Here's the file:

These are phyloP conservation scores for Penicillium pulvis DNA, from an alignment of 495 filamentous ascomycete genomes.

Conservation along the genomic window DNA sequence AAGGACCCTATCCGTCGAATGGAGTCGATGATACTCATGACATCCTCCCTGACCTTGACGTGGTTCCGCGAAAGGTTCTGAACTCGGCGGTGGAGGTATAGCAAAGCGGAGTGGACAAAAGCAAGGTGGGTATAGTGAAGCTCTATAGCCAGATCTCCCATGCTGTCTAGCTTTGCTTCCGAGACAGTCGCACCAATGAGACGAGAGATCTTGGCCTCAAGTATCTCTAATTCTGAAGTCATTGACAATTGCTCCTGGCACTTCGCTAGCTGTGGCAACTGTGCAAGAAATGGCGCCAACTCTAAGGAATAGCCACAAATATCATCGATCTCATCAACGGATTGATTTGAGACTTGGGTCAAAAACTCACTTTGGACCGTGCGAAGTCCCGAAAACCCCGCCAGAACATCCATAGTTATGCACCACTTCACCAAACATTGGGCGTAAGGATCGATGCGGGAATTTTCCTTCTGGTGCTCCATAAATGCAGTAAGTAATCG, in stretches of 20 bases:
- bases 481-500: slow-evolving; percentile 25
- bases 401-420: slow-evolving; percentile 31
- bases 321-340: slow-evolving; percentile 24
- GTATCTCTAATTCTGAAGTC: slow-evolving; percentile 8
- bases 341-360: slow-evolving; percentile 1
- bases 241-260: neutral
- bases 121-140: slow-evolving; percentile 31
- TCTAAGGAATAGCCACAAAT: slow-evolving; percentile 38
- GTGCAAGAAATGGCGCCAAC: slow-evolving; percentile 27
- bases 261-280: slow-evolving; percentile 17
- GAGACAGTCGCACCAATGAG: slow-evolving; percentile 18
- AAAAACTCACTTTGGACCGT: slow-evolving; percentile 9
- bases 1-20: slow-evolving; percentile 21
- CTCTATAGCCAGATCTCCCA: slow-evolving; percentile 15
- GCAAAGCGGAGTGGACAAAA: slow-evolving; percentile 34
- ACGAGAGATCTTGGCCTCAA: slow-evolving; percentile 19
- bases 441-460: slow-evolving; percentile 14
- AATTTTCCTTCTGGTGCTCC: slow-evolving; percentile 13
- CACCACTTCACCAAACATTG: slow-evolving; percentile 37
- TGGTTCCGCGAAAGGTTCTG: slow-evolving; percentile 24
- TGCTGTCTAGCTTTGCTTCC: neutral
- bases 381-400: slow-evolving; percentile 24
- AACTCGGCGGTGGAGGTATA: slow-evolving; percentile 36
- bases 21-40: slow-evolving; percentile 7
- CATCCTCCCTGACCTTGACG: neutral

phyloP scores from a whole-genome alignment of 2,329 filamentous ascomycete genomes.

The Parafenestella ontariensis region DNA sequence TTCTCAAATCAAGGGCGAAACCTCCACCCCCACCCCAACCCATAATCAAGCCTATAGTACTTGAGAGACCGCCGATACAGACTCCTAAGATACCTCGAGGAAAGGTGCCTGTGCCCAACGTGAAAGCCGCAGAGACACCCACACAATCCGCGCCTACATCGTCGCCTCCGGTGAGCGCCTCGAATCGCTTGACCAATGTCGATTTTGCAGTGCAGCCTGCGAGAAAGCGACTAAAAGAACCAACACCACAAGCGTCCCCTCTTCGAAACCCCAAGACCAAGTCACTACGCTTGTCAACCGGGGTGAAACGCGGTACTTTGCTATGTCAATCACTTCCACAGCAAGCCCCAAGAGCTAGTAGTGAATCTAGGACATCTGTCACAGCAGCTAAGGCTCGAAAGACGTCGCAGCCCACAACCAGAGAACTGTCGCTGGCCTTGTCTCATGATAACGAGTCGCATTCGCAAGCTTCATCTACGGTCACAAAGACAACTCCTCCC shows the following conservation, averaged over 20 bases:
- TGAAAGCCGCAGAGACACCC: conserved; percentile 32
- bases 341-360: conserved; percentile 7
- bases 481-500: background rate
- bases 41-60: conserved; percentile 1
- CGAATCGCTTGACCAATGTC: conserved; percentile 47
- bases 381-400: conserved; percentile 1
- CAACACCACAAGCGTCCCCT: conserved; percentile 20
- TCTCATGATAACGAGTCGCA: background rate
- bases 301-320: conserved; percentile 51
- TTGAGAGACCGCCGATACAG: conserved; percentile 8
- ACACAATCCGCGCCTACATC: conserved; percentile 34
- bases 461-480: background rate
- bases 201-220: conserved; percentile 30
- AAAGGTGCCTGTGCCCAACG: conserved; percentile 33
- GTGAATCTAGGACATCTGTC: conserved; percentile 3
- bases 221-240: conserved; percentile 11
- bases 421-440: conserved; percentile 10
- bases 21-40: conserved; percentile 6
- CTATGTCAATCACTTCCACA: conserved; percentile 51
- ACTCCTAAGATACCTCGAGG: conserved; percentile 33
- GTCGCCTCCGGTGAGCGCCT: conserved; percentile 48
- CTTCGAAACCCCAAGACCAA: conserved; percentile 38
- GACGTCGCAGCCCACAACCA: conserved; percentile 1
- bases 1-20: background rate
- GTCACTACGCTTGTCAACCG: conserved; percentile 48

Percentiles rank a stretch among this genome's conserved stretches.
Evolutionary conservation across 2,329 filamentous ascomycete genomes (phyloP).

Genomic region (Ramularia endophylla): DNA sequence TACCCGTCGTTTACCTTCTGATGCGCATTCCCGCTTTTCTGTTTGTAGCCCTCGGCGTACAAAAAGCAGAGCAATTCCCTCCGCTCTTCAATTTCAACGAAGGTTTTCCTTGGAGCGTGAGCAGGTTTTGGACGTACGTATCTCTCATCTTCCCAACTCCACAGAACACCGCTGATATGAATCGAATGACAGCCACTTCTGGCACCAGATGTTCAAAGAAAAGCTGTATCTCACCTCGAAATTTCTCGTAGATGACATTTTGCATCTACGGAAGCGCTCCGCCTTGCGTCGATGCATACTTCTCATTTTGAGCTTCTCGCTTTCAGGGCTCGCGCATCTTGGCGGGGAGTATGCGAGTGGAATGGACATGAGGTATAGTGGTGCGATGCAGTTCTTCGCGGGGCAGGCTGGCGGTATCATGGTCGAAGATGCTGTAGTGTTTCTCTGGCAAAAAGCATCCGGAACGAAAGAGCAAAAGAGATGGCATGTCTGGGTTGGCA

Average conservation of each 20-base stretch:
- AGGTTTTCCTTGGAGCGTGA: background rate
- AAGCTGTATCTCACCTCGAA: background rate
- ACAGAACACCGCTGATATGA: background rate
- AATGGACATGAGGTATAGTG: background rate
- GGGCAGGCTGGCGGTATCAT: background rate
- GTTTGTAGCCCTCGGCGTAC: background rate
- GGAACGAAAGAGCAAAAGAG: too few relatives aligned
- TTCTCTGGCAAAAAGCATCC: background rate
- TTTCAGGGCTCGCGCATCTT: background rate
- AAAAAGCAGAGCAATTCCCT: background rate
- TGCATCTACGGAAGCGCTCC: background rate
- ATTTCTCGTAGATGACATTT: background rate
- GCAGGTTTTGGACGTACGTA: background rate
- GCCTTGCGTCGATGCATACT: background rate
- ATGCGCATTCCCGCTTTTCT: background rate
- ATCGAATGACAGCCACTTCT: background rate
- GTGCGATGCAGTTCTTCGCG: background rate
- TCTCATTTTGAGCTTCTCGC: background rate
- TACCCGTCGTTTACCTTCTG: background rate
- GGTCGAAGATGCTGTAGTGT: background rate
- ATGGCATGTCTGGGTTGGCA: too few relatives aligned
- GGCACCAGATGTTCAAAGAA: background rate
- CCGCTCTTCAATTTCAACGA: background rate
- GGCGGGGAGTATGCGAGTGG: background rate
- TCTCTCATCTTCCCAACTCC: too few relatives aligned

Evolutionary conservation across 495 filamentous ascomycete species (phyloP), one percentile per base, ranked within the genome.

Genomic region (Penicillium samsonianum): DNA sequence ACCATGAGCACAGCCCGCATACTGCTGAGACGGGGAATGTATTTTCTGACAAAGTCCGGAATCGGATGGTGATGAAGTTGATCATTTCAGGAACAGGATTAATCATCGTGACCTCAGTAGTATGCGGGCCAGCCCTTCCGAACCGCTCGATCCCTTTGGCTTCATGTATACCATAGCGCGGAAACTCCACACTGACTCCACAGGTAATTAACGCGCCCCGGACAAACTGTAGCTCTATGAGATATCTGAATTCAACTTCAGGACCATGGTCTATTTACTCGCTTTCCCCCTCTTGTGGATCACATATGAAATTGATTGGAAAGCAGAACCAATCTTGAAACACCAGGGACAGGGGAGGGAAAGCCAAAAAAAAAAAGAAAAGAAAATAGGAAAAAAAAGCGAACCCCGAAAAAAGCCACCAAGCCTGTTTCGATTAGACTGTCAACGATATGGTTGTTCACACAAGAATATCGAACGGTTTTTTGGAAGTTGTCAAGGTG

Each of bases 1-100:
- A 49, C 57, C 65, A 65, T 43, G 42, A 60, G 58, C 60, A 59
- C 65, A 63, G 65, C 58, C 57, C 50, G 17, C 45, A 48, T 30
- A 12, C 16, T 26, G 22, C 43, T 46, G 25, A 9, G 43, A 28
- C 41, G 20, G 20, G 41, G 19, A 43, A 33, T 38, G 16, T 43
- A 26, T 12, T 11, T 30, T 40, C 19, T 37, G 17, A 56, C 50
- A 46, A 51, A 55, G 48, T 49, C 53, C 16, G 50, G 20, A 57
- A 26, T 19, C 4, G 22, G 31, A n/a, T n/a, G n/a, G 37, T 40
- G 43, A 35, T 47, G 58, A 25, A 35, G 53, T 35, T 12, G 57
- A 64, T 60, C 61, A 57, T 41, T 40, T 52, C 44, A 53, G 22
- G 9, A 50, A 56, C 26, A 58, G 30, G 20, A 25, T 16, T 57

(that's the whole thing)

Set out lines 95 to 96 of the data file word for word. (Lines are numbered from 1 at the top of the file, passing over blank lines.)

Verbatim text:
- A 64, T 60, C 61, A 57, T 41, T 40, T 52, C 44, A 53, G 22
- G 9, A 50, A 56, C 26, A 58, G 30, G 20, A 25, T 16, T 57